Friday, 17 January 2014

To-do list, revisited.

It's been almost a year now since I discovered HabitRPG, which I posted about back in February 2013. (For those of you who missed that first post and are too lazy to click the link, it's a to-do list with integrated life gamification. You have a little avatar that gains gold and experience for every task you do, whether one-off or recurring, and can die if you miss too many recurring tasks. Like a roleplaying character, it will level up when there's enough experience amassed, and the gold can be used to buy either in-game rewards like equipment, or buy permission to treat yourself to some real-life rewards, like the book you wanted, or having coffee with friends, or whatever you set for yourself at whatever gold price suits you.)

That was not the first planning gadget I had tried, but contrary to my expectations, I did actually stick with it and did not drop out after a week or two, or even half a year. My to-do list is still quite long, and some items stay on it nauseatingly long, but I do have the feeling that I am getting more done overall.

Habit is especially useful, for me, in keeping track of recurring tasks such as book-keeping (and you faithful readers will know exactly how much I love that task), but also small everyday things that tend to get forgotten. The to-do list can get a bit unwieldy if it becomes too long (if? it's always way too long), and tends to make me sigh because I have still not gotten around to doing this or that, but that is not a problem of the programme, but of my too-ambitious planning.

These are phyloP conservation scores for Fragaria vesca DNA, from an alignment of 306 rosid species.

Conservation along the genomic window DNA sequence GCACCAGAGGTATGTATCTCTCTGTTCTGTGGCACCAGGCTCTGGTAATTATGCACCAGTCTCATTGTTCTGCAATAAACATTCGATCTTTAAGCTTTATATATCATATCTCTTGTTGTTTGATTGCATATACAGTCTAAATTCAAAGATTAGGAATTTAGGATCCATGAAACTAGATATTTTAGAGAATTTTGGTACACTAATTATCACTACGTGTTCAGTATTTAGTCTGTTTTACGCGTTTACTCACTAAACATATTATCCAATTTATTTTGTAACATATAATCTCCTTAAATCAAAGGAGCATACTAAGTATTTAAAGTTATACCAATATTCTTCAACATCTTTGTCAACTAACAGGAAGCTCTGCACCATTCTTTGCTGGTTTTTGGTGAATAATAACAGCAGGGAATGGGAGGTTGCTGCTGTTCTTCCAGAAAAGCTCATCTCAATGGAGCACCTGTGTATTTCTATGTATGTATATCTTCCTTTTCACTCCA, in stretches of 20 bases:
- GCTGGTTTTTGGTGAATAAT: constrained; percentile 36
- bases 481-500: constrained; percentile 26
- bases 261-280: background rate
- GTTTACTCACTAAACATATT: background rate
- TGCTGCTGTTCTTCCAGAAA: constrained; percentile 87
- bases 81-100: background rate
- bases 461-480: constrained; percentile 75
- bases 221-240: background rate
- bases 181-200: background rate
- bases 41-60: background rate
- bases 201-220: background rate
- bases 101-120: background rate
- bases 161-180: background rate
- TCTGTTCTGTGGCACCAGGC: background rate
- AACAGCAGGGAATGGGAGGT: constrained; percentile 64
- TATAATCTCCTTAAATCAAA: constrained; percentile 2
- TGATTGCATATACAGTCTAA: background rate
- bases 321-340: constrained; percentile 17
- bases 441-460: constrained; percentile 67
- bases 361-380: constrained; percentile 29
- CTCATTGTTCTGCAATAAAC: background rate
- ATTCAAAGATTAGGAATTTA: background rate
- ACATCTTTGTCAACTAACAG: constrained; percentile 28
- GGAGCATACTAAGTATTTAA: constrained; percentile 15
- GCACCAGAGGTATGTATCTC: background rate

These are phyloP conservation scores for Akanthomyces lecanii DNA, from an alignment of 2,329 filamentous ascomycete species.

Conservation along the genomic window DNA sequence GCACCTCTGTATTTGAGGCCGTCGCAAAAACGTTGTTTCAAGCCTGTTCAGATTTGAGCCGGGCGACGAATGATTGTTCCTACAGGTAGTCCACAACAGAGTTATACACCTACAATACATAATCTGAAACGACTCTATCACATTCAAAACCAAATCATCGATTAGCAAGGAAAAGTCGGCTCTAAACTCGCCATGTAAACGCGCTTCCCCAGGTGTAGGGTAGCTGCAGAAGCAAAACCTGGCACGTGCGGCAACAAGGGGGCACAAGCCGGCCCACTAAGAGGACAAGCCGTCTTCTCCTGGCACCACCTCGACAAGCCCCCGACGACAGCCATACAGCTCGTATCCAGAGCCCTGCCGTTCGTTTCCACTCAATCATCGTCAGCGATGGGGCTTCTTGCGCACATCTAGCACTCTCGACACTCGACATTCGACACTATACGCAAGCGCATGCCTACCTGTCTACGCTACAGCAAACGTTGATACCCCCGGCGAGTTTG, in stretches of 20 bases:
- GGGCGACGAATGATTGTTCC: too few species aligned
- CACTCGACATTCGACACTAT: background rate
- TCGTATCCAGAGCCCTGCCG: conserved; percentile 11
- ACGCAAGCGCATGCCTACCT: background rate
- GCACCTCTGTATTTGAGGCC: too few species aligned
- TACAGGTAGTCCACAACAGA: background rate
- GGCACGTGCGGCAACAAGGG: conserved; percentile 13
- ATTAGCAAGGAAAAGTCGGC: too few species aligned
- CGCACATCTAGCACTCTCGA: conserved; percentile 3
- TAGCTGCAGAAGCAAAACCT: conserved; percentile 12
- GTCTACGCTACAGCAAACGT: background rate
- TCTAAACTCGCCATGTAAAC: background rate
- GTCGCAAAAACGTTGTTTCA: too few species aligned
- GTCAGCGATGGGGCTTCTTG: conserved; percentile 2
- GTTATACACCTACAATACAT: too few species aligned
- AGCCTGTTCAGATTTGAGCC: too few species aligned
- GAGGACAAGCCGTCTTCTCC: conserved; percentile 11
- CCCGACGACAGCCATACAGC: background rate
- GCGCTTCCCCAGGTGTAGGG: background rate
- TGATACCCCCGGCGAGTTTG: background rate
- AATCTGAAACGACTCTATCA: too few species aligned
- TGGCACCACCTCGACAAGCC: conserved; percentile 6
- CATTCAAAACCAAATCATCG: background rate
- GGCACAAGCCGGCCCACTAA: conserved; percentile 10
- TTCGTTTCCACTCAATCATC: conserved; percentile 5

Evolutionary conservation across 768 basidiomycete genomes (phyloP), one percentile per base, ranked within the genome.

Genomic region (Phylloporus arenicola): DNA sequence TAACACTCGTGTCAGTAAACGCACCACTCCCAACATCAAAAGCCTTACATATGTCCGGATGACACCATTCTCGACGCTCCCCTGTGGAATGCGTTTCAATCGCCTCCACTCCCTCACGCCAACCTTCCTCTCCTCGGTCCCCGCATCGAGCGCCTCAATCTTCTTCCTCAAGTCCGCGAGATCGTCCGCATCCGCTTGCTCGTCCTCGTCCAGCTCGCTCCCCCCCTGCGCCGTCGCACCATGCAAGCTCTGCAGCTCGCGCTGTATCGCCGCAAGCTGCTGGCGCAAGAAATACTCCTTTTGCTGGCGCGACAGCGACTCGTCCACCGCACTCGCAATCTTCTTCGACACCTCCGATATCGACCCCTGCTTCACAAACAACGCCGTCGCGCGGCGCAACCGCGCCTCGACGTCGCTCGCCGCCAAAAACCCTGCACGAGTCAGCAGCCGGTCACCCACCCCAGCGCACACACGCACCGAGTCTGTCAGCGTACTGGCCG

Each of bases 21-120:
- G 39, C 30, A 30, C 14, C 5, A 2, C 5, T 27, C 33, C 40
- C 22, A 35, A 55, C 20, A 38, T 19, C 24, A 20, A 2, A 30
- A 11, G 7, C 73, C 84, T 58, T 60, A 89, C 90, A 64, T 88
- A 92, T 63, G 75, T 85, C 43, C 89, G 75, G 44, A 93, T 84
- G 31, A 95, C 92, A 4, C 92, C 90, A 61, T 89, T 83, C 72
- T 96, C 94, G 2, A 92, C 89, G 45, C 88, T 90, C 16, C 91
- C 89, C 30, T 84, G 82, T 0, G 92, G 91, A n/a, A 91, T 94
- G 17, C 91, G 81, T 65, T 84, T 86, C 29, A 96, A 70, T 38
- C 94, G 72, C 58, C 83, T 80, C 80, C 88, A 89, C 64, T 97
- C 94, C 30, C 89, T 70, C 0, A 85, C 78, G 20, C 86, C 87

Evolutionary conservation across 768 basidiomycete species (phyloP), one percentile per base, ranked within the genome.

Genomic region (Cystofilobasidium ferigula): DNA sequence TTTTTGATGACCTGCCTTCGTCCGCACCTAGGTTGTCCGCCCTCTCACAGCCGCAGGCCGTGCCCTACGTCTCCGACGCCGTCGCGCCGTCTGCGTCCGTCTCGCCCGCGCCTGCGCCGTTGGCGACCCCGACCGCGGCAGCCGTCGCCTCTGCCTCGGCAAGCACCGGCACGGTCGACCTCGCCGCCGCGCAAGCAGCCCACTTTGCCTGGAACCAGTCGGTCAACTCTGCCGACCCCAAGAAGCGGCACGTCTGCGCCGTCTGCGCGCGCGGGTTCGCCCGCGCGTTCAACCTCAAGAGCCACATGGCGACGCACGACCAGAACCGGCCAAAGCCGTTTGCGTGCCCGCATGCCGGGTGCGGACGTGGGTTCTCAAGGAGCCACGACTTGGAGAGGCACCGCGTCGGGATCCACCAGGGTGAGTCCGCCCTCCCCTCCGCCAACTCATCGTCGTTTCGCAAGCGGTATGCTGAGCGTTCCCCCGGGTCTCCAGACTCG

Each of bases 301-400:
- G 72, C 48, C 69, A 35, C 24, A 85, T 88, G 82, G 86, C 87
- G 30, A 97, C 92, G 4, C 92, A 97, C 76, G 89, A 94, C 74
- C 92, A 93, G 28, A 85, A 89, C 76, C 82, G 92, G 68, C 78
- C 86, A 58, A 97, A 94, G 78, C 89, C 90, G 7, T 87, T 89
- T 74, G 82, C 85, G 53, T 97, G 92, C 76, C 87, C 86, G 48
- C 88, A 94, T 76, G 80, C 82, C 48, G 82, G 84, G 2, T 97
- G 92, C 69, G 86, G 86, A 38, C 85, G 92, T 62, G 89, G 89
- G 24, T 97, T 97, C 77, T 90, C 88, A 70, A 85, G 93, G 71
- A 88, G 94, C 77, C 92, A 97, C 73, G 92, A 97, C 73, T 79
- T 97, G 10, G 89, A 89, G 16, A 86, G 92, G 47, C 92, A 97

There are plenty of small things to keep you motivated, too - special gear turning up from time to time, a chance of finding something such as a pet or pet food, and recently implemented are "boss quests" where you have to fight a special monster by doing all your daily tasks, for example. You can also join friends in a party, or join a guild of like-minded folks. For long-term positive reinforcement of getting things done, there's the real-life reward opportunity, which also works nicely for me (and is the main reason why my little avatar does not have that much equipment - I preferred having coffee or lunch with friends, or saving up to buy that yoga mat, or a book).

When I started using Habit, it was still very much in development, and quite... buggy. That has much improved now, though it's still being developed and gets add-ons periodically, such as the long-awaited checklist option. More gamification is possible now than in the first months, with a class system and more complex stats (that you can also ignore if you want).

Sometimes the documentation and explanation on what things do is a little... vague, and there are still plenty of bugs being had, but the developing team (which sports many, many volunteers) is doing a really good job of tackling them. So while there's the occasional glitch, overall I don't mind that much. I really like using Habit, and it actually has made a difference for me. If you like RPGs (or even if you are just curious about that thing), go and check it out. If you need help or want to read some more about it first, here's the wiki for Habit... but I'd actually recommend you to jump right in and give it a try with a few tasks and a few recurring tasks, and see if it suits you. It just might.

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